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Haitao Li, assistant professor of finance, was an assistant professor of finance at the Johnson Graduate School of Management at Cornell University from 1998 to 2005. He taught Investments and Portfolio Analysis, Introduction to Derivatives Securities and a seminar on asset pricing theories. Li attended the University of Science and Technology of China (1987-91). He earned an MA (1994), MPhil (1995) and PhD in finance (1998) from the School of Management at Yale University. He has published articles in the Journal of Finance, Review of Financial Studies, Journal of Business and Economic Statistics, Journal of Econometrics and Journal of Banking and Finance.
Nigel Melville, assistant professor of business information technology, joined Boston College’s Carroll School of Management as an assistant professor in 2001 immediately after earning a PhD at the Graduate School of Management, University of California, Irvine. He also holds a BS degree in electrical engineering (1988) from the University of California, Los Angeles and an MS in electrical and computer engineering (1990) from the University of California, Santa Barbara. He was president and co-founder of 4PatientCare, a voice-enabled patient-scheduling software service, and worked as technical editor for the Congress Corp. in Osaka, Japan, and as an engineer for Motorola Semiconductor Products Sector. Melville’s research interests include innovating with information and information technology, the impact of information technology on organizational performance, information technology and competitive advantage, and problems of the digital commons. He has published in leading journals, including Information Systems Research, MIS Quarterly and Communications of the ACM.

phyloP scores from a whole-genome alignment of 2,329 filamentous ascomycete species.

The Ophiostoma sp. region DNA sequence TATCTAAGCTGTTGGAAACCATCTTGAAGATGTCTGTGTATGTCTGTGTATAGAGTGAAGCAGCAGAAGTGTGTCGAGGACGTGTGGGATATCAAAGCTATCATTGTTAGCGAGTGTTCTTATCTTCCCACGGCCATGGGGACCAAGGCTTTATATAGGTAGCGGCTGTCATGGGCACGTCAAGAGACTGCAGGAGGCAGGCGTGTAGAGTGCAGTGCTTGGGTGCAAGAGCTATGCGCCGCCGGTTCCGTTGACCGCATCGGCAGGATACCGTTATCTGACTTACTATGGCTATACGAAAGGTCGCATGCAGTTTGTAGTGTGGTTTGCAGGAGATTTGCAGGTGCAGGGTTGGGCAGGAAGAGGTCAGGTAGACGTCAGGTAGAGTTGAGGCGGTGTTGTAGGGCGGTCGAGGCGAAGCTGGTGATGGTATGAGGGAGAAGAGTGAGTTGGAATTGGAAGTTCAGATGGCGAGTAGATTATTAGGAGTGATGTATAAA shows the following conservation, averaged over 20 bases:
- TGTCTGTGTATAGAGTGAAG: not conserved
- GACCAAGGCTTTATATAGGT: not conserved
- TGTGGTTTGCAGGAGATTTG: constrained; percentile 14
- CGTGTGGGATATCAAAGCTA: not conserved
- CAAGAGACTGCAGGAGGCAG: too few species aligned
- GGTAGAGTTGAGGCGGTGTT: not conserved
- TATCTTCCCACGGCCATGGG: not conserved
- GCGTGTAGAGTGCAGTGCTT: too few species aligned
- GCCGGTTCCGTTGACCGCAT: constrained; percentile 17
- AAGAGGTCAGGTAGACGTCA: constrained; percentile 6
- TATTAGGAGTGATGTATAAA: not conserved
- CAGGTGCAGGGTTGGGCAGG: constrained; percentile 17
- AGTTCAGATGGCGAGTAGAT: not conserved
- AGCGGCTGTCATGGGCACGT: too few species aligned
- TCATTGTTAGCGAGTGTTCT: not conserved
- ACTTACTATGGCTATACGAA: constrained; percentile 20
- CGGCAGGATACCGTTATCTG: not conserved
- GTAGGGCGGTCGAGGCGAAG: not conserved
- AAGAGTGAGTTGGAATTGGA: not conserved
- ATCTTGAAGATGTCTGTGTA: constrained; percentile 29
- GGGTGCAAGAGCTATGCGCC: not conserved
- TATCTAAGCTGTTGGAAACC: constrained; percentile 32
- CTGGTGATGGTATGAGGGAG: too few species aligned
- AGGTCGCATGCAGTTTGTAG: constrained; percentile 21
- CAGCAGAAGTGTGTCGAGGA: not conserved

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Hart Posen, assistant professor of corporate strategy and international business, earned a PhD in management, specializing in the fields of strategy and entrepreneurship (2005); an MSc in managerial science and applied economics (2003) from the Wharton School, University of Pennsylvania; MBA (2000) from the Ivey School, University of Western Ontario; and a BSc in electrical engineering (1988) from the University of Manitoba. Posen, who studies the consequences for firm innovation strategy of capital market selection, won the Booz Allen Hamilton Award for best paper by a doctoral student from the Strategic Management Society in 2004.
Shirli Kopelman, clinical assistant professor of management and organizations, has been a visiting professor at the Ross School since 2003. Kopelman received near-perfect evaluations from Ross students for her popular MBA elective Bargaining & Influence Skills. In 2000-01, she won a teaching award for MBA-level classes at the Kellogg School of Management at Northwestern. After receiving a BA with distinction in psychology (1994) from The Hebrew University of Jerusalem, Kopelman worked as an assistant director of public affairs for the Supreme Court of Israel. She earned an MS in organization behavior (2000) and a PhD in management and organizations (2003) from Kellogg. Her research interests include negotiation strategy, strategic display of emotions, cross-cultural differences in approaches to conflict resolution, individual and group decision-making in social dilemmas, and factors promoting cooperation in socially interdependent intra- and inter-organizational contexts.
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For more information, contact:
Mary Jo Frank